Tuesday, March 02, 2010
Ebert on The Chaser
While noting the film's brutal, unfiltered violence, Ebert was mostly positive:
"The Chaser" is an expert serial-killer film from South Korea and a poster child for what a well-made thriller looked like in the classic days ...
When I see a film like this, it reminds me of what we're missing. So many recent movies are all smoke and mirrors. A thriller is opening soon in which the star cannot be clearly seen to complete any physical act in an action sequence. We might as well be reading a comic strip, where our minds are expected to fill in the movement between the frames. You sit there and "The Chaser" unfolds, and the director knows what he wants and how to do it without insulting us. In addition to remaking this movie, Hollywood should study it.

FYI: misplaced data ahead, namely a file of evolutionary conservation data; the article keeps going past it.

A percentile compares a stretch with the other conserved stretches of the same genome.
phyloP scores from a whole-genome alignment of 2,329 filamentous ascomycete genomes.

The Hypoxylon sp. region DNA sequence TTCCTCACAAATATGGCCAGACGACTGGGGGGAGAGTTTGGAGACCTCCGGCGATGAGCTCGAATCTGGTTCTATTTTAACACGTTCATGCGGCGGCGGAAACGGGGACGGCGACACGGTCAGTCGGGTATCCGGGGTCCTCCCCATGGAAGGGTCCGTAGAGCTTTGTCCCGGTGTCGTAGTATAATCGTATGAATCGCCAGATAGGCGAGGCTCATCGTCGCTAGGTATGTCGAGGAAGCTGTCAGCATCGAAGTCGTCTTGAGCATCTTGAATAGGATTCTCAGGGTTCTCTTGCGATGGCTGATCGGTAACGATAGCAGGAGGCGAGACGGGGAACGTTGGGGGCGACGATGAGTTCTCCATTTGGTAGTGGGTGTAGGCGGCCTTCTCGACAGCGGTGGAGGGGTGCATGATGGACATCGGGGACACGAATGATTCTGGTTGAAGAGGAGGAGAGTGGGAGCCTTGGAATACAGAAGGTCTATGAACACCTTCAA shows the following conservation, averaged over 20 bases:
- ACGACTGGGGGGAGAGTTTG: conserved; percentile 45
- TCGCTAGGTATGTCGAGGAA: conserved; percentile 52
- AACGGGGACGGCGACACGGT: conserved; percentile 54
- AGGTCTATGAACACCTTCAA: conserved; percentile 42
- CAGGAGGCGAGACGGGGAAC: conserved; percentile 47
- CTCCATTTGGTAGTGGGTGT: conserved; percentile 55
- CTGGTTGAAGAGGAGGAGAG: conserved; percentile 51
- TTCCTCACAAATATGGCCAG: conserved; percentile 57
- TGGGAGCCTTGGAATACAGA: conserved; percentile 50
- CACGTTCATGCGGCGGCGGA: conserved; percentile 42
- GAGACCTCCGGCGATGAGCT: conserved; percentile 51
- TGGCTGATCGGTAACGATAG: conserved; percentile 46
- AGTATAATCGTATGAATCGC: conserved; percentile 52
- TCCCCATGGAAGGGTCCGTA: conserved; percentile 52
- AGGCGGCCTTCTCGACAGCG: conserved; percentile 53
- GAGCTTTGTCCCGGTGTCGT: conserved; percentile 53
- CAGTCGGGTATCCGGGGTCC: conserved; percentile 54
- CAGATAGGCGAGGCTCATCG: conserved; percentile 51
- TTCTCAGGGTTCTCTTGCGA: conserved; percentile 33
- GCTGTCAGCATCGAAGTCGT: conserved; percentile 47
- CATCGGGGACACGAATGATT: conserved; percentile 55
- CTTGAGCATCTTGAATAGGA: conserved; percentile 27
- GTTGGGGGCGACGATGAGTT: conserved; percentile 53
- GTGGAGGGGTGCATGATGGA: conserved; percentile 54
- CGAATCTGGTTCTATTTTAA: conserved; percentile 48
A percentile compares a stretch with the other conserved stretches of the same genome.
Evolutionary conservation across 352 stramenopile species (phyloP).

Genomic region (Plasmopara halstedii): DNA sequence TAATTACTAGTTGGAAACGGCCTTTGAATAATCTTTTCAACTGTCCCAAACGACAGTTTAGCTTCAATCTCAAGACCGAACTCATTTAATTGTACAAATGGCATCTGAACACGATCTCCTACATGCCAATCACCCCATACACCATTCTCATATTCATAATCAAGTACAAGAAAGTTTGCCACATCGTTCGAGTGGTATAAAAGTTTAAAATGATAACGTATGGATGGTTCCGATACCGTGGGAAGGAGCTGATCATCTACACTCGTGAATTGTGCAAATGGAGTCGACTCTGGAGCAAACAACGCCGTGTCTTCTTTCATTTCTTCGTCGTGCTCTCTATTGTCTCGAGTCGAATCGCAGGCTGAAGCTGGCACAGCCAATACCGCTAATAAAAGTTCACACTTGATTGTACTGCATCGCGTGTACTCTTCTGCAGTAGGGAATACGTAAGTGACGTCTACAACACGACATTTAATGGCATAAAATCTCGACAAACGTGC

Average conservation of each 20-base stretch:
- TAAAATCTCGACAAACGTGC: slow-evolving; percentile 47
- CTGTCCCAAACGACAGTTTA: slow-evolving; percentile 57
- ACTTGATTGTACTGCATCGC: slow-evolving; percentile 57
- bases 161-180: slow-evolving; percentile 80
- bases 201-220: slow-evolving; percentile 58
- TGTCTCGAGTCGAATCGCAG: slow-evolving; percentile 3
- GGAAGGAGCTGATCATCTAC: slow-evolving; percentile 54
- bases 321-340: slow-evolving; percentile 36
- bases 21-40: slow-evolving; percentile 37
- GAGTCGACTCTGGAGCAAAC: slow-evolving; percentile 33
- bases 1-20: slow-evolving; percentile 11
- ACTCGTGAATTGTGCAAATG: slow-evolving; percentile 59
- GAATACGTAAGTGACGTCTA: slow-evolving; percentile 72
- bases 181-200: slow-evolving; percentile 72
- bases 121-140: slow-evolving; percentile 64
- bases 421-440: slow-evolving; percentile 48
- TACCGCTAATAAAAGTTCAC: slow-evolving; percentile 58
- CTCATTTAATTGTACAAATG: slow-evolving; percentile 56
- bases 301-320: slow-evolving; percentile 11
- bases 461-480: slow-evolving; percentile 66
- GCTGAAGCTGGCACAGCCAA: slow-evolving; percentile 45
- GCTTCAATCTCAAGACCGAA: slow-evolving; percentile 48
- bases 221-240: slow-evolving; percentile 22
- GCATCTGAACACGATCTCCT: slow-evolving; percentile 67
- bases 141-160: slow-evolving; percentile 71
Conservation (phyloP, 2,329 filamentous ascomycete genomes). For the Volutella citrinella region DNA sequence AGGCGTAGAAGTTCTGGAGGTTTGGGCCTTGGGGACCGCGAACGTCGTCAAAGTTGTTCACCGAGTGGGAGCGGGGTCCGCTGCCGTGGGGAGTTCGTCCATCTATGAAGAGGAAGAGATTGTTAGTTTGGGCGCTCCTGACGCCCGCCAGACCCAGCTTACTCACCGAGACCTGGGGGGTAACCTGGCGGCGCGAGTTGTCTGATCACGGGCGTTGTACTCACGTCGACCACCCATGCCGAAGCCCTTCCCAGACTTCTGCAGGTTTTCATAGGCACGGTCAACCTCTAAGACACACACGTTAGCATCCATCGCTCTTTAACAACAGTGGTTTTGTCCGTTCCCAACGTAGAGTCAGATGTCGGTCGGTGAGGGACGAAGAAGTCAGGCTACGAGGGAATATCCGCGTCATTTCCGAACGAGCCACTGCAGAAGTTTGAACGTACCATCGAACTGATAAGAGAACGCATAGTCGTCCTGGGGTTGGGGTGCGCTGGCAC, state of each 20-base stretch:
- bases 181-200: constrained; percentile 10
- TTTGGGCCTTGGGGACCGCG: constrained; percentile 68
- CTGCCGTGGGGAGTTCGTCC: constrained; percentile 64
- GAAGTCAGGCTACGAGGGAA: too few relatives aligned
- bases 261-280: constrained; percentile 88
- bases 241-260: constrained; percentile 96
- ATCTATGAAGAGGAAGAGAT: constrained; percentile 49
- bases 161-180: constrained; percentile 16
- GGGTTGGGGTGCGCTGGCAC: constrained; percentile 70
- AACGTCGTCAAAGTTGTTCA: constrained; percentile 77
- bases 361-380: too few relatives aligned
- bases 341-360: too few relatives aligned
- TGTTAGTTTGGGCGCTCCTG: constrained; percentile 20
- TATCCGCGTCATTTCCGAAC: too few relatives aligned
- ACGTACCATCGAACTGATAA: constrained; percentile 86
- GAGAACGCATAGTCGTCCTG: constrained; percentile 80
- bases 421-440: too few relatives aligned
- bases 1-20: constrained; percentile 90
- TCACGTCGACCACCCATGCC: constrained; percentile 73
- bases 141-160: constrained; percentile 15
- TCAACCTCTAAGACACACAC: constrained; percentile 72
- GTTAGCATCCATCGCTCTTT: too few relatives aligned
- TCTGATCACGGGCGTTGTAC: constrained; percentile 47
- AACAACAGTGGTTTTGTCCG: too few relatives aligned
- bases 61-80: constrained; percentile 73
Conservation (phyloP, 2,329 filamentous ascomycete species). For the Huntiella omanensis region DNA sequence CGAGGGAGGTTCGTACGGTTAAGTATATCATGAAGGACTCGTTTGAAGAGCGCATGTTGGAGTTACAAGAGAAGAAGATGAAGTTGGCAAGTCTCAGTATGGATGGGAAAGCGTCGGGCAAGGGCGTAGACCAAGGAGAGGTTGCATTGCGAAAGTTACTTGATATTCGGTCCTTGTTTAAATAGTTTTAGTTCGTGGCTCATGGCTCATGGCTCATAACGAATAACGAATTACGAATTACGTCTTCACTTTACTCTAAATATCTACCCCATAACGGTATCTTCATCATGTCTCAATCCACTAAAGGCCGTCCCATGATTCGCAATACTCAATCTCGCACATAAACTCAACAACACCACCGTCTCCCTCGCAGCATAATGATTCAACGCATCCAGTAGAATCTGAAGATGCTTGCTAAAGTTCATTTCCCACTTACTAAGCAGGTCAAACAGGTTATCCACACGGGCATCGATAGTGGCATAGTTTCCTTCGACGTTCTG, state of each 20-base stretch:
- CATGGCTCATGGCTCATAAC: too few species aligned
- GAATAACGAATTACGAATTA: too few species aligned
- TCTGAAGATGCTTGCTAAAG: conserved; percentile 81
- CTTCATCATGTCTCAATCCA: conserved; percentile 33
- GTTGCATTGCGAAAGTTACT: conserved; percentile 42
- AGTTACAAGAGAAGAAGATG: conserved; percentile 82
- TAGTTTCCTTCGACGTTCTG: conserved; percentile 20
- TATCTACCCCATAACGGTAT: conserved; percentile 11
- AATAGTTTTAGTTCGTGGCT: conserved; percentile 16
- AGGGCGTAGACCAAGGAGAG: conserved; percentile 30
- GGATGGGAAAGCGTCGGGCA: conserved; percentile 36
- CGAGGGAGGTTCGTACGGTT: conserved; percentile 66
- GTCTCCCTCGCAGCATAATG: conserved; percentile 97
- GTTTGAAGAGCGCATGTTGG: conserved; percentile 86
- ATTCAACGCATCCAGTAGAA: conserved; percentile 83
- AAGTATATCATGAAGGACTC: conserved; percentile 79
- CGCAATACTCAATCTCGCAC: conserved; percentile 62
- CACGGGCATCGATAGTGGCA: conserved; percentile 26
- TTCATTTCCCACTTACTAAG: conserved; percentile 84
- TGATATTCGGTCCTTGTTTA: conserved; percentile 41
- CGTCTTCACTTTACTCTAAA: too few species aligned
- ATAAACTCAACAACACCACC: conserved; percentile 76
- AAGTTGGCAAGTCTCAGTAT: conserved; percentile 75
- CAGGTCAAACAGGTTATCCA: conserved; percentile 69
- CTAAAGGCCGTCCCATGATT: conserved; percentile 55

My wife bought The Chaser for me on DVD as a birthday gift in September 2008. Neither of us knew anything about it, really, as she doesn't study film with the interest that I do, while the language barrier prevents me from keeping fully up to date on Korean cinema.
Many of the movies scenes were shocking in their content, especially one near the end involving a hammer. There was a time in my youth such a film would have made me afraid to leave my apartment for fear of serial killers that might lurk on other floors. Thankfully those days have passed, though I was somewhat hesitant to let my wife travel alone in the days that followed.
My visceral reaction to the film's content does not mean that I can't recognize that it was well-shot and well-acted. It does a particularly good job of exposing the corruption and inefficacy of the Korean police. One day, keeping these salient points in mind, I may be able to watch it again.
But not anytime soon.
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